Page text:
The agency responds that the solicitation’s specific reference to Document #2016‑0002 was critical to understanding the solicitation requirements, and that VSE’s reference to TB 9-2355-328-40 as “the actual repair instruction” was one of several considerations in rejecting VSE’s proposal as unacceptable.[15]  More specifically, the agency first notes that the PWS expressly provided that Document #2016-0002 established the welding repair and inspection procedures that “shall be followed.”  AR, Tab 5, Amended PWS, at 7.  Further, the agency specifically explains that this document established “the requirements that must be followed for welding high hardness armor, some of which [are] contradictory to the requirements of TB 9-2355-328-40.”  Declaration of TEB Chair, Dec. 14, 2016, at 8.  The TEB Chair adds that agency personnel were responsible for the development of Document #2016-0002, and that “it was specifically written to address issues with the procedures in TB 9-2355-328-40 that caused cracks.”  Id.  The TEP Chair notes that the applicability of Document #2016-0002 was called to VSE’s attention during discussions, and that VSE responded by stating that it would “weld in accordance with both #2016-0002 and TB 9-2355-328-40.”  Id.  The TEB Chair states that VSE’s approach “is incorrect,” elaborating that the contractor “must weld” in accordance with Document #2016-0002, and must use TB 9-2355-328-40 “as supplemental information only,” concluding: “[y]ou do not weld to both” because failure to rely on document #2016-0002 as the primary document would be “detrimental” to contract performance.  Id.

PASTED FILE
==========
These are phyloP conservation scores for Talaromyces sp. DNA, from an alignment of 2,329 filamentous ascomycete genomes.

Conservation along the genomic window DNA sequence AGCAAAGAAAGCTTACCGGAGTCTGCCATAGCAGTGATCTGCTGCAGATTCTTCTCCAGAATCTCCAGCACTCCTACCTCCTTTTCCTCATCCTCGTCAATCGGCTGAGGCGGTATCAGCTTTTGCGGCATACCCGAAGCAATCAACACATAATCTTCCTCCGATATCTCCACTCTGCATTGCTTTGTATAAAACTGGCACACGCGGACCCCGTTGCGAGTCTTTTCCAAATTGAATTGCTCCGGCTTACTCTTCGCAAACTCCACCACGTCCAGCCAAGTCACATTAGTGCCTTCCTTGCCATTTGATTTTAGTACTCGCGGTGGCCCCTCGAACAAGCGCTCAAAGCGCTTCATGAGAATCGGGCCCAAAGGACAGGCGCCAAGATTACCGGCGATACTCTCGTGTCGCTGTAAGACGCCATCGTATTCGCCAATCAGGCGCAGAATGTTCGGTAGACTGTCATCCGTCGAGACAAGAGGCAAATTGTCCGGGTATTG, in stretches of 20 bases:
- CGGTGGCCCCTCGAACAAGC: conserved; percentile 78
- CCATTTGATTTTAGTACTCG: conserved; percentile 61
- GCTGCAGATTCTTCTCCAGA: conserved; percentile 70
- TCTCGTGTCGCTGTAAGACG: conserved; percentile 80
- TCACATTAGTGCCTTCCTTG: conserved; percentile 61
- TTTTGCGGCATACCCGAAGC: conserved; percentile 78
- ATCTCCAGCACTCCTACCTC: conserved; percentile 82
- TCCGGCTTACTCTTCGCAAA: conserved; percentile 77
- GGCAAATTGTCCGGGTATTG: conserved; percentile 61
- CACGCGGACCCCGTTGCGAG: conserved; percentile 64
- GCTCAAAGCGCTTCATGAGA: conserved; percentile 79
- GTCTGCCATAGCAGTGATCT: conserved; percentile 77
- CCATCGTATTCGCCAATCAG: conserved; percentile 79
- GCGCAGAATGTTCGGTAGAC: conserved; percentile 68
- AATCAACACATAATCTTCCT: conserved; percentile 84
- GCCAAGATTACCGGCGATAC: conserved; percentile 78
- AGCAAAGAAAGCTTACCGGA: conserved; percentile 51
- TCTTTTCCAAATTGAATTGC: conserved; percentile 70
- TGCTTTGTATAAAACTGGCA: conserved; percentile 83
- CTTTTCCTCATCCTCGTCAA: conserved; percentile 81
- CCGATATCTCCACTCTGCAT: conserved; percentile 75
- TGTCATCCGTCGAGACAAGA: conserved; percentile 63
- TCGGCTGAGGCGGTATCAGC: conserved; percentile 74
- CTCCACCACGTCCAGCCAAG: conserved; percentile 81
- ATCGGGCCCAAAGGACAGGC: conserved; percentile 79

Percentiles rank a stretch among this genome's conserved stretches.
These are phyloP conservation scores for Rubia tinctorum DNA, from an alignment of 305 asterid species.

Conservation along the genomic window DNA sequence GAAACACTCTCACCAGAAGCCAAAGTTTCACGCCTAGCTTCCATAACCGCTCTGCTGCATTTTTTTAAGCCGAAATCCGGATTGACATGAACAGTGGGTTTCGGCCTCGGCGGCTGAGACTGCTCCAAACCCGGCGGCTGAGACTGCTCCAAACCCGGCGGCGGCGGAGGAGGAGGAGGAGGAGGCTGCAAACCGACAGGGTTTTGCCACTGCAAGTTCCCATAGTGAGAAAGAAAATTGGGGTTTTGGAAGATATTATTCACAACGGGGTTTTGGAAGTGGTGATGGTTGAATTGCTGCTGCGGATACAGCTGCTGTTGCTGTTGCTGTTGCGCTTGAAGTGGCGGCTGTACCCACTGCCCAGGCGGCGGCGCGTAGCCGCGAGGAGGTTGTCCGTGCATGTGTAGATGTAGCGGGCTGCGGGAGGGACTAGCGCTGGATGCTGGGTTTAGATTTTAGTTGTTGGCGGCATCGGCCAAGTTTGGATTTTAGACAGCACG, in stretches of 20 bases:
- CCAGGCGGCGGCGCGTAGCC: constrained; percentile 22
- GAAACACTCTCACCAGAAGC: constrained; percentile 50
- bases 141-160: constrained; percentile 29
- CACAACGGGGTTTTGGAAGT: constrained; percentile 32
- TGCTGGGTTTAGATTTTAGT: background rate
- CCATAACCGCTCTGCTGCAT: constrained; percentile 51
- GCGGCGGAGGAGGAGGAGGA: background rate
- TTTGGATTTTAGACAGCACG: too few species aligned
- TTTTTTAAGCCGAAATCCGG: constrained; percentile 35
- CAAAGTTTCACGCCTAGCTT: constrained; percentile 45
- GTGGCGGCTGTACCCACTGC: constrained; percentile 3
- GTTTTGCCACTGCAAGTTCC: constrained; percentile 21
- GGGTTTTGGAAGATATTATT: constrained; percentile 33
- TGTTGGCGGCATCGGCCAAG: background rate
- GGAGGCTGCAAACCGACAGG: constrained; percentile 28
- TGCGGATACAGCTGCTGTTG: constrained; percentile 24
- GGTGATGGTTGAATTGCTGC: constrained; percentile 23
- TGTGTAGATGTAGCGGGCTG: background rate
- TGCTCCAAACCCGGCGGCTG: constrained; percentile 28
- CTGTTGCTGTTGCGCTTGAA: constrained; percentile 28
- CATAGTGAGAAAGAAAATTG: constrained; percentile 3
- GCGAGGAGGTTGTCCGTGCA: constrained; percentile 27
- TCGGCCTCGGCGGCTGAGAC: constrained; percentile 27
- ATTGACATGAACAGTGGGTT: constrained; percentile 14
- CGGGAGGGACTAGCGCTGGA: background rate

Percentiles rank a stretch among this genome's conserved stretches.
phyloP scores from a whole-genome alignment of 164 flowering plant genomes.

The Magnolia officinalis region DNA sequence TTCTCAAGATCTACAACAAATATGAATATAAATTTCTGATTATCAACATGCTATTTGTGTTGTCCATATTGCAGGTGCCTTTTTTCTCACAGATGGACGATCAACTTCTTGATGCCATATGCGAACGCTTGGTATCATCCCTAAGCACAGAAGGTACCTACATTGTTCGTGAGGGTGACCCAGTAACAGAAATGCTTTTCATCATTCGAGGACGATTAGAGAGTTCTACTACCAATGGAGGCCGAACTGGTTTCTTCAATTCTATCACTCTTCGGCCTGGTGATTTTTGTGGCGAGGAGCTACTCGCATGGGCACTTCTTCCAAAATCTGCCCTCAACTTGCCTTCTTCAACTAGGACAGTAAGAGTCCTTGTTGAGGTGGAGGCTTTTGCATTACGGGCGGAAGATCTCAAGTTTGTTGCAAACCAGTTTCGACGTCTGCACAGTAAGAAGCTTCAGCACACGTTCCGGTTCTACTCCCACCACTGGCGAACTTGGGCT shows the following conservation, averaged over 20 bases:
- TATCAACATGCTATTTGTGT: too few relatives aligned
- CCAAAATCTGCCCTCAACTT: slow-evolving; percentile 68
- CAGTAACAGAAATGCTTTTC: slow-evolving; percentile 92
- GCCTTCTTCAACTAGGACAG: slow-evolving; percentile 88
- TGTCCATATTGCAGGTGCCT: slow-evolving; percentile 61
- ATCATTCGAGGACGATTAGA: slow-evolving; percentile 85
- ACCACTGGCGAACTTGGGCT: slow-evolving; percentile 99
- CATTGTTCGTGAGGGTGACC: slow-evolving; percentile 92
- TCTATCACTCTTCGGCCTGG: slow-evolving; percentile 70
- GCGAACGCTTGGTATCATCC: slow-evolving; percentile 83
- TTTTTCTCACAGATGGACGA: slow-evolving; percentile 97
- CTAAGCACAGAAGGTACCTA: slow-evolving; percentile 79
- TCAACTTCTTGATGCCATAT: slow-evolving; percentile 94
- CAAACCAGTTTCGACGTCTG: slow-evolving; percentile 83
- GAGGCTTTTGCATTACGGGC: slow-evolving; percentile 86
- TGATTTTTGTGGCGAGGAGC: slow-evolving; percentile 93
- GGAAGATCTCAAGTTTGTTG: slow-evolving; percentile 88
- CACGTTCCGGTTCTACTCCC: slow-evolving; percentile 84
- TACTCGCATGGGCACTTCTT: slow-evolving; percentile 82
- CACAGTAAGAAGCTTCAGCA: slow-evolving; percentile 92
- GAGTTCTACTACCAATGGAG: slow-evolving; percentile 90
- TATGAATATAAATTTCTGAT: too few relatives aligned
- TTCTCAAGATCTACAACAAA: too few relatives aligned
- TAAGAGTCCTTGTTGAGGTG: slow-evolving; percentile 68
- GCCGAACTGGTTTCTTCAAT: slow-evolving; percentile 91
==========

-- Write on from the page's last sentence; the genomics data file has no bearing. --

The TEB Chair further refers to figure 3 in VSE’s proposal as additional support for the agency’s determination that VSE’s proposal was technically unacceptable, noting that this portion of VSE’s proposal was specifically brought to VSE’s attention during discussions and described as “not in compliance with the PWS.”[16]  See AR, Tab 22B, Discussion Document for VSE, at 4-5.  The TEB Chair elaborates that “[t]he weld repair shown by VSE [in figure 3] meets the requirements of TB 9-2335-328-40, but it does not meet the requirements of welding high hardness steel in accordance with [Document] #2016-0002,”[17] explaining that the type of repair shown by VSE’s proposal “is considered a temporary repair or battle field maintenance repair, which will have to be corrected when the vehicle is brought in for Depot level repair.”  Declaration of TEB Chair, Dec. 14, 2016, at 9.  The TEB Chair continues that “[t]his type of repair has been known to cause additional cracking and permanent damage to the hull” and “is only authorized in the field in order to restore ballistic integrity when depot repair is not viable.”  Id.  Finally, the TEB Chair states that the type of repair shown in figure 3 of VSE’s proposal “creates stress on the hardened surface, which creates crack[s],” and concludes Document #2016-0002 “was written to eliminate this exact issue.”  Id.